And no Israelite is willing to do this awful deed. Saul wouldn't do it himself and he couldn't find any other native-born Israelite to do it either.
So, Saul turns to the shameless and godless Doeg – who is very zealous to kill the Lord’s priests – 85 of them in one day.
And he didn’t stop there. Doeg went into the rest of the city of Nob and killed men, women, and children – and animals even. Innocent lives – holy and pious lives – were taken at the hands of this godless foreigner.
And if that story doesn’t make you angry – you’re maybe not paying attention – because it made David very angry.
And in this psalm, David expresses his anger toward the godless foreigner Doeg. David also expresses his confidence in God’s inevitable dealing with Doeg. And he’ll end all of this with praise to the Lord.
Psalm 52 Commentary 1 Denouncing Doeg
So, let’s move on to verse 1 where David challenges Doeg and then expresses his confidence in God.
KJV Psalm 52:1 Why [boastest thou thyself/do you boast] [in/about] [your plans which are…] [mischief/evil], O [mighty/powerful] man?
the [goodness/loving-kindness/loyal love] of God [endureth/protects me] [continually/all day long].
And isn’t this what Doeg did? He boasted about his mischief – his evil plans. He boasted to Saul of his knowledge of the situation and he used Saul’s insane hatred for David to murder innocent and godly lives.
And Doeg was indeed mighty – as David describes him here. He was over all of Saul’s servants – at least over the shepherds – which would have been a position of some power. And then of course, his stooping to the level of King Saul and murdering these priests would have earned him even more favor and power from the king.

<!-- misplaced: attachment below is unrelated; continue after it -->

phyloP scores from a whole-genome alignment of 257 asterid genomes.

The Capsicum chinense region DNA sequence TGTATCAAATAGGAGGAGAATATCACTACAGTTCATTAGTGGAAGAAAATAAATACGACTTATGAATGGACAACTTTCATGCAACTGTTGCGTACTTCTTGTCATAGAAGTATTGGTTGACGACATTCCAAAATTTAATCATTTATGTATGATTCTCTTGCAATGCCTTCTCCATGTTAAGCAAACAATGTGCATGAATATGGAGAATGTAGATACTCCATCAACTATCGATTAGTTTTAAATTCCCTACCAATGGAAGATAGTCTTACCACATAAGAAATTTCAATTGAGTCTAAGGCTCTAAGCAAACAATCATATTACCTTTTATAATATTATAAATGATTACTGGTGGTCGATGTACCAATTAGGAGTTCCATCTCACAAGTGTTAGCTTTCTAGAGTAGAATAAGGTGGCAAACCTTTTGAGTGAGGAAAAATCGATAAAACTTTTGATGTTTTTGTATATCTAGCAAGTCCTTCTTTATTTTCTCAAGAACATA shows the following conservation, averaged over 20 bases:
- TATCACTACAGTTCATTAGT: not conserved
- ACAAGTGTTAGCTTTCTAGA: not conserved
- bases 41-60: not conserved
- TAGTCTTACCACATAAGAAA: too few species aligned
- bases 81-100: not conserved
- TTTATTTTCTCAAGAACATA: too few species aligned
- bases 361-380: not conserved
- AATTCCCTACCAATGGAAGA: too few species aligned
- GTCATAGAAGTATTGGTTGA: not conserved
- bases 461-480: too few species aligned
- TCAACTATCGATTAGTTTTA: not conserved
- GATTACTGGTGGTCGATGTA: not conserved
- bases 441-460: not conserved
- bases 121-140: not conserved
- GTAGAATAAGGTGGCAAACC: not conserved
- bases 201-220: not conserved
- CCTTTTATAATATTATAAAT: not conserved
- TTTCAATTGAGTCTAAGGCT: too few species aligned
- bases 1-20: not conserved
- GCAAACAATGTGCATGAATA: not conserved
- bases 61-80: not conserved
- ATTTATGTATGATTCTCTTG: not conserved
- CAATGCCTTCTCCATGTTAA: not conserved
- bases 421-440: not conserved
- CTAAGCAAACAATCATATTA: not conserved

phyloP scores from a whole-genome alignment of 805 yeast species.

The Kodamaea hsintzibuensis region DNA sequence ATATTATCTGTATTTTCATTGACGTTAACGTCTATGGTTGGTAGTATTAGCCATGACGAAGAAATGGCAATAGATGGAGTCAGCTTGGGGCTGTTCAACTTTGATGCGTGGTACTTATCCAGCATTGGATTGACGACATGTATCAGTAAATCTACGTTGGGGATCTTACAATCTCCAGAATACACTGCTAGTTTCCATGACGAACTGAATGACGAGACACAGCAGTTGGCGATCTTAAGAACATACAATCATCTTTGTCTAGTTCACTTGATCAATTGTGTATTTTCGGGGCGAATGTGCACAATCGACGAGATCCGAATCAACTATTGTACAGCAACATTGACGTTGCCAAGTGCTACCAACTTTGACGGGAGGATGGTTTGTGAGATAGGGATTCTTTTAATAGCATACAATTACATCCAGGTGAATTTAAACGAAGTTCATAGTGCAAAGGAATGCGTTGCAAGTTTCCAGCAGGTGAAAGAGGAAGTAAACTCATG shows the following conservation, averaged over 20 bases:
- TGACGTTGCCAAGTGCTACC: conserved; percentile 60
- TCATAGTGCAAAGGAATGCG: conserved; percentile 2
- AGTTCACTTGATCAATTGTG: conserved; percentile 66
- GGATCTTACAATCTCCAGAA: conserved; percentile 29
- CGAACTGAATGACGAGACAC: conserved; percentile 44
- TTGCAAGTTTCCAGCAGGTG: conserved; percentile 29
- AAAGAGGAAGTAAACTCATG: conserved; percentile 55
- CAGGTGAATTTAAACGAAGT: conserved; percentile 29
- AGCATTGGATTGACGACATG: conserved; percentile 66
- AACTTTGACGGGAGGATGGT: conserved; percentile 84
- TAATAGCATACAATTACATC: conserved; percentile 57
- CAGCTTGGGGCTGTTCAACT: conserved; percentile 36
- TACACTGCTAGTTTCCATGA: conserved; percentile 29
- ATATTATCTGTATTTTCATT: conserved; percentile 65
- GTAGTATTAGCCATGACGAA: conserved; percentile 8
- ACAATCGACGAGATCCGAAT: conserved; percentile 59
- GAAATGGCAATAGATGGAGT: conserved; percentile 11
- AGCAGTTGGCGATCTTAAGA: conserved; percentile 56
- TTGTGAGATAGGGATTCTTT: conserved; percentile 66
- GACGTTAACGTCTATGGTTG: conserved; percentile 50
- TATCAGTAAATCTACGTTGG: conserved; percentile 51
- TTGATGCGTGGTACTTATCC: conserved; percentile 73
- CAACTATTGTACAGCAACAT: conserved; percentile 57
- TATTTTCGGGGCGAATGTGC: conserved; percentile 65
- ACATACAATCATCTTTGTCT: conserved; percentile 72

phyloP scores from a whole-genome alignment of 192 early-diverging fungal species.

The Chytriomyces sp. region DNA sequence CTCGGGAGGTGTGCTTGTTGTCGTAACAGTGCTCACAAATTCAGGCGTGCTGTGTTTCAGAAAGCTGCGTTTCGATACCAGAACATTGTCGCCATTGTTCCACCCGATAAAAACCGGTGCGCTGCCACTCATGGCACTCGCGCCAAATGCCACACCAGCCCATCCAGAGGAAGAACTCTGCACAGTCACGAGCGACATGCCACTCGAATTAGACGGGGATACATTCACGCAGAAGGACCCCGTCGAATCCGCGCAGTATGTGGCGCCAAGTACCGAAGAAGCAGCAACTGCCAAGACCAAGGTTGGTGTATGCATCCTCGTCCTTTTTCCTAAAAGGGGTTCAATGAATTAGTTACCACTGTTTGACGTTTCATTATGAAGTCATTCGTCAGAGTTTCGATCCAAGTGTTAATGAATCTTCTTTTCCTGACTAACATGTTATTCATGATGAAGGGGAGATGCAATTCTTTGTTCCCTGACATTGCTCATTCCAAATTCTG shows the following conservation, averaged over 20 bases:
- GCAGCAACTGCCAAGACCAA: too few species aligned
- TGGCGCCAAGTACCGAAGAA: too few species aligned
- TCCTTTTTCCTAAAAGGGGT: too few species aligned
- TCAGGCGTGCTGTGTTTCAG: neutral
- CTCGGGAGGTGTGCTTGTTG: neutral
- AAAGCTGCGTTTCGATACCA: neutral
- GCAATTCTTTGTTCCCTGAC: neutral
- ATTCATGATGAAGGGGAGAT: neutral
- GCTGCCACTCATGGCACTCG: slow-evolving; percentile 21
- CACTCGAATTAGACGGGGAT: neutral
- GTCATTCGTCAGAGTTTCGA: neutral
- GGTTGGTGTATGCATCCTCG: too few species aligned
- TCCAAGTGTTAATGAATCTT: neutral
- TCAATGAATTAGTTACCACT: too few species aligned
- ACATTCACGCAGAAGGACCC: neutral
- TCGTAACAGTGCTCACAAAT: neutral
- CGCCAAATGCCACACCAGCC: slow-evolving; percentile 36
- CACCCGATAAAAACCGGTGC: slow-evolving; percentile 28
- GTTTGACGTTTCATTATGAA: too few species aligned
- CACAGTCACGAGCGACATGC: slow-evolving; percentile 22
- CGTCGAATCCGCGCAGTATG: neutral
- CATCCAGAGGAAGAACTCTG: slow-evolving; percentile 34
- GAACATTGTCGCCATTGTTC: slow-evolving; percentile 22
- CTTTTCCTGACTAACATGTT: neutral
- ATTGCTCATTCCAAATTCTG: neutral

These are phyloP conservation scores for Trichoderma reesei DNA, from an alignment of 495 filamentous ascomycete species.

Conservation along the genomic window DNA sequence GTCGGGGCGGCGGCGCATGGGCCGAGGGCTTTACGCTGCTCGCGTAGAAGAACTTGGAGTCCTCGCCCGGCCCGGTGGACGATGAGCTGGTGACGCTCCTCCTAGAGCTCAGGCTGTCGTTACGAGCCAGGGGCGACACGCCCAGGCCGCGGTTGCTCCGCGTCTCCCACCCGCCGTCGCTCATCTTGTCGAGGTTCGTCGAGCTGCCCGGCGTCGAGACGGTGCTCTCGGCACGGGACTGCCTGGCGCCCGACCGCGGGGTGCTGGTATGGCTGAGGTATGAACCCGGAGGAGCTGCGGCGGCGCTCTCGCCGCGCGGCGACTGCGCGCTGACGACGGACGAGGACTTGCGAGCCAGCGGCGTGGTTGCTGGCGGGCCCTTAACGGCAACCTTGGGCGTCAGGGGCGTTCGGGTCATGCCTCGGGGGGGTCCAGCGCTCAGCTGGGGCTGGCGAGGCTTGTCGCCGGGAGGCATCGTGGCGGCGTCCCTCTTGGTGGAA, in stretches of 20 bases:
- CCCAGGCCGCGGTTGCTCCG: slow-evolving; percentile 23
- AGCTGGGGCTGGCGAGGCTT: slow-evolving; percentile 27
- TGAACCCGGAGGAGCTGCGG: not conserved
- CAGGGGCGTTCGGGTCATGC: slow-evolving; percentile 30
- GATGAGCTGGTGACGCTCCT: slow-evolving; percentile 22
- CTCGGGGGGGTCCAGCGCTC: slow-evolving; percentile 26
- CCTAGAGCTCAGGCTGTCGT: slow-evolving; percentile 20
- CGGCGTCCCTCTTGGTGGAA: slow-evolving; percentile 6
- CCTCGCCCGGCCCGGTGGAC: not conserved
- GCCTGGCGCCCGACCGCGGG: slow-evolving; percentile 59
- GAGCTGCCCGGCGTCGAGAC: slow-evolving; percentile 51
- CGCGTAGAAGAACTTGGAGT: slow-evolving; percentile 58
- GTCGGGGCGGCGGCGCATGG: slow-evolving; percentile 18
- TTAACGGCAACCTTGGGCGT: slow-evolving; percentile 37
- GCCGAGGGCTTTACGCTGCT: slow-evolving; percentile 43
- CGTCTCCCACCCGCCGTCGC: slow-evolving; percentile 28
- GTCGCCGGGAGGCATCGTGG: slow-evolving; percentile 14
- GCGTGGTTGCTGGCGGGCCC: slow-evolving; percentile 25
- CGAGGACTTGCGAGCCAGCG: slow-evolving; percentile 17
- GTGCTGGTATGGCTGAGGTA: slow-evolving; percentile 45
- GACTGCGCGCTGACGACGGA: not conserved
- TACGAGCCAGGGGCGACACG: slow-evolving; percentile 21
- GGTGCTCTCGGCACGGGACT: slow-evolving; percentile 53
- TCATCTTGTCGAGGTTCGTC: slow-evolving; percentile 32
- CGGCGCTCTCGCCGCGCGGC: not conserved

And after Doeg murdered all of those priests, David was surely aware that he was this man’s next target.
But David questions Doeg – whether or not Doeg ever heard these words. David’s question to this godless foreigner is “why?” “Why do you boast of your evil plans?”
And David’s next statement gives the reason for David’s question. David wants to remind himself - and make Doeg and everyone else aware - that God’s loyal love is continuous. It never ends.
And for David, he was confident that that loyal love was going to protect him – even against the likes of this wicked man Doeg.
Now, God’s goodness or his lovingkindess or his loyal covenant love – would have been especially precious to David because God had anointed him king over Israel. But it hadn’t happened yet. And so, God’s loyal love would ensure that David eventually became king. So, he had no fear of Doeg.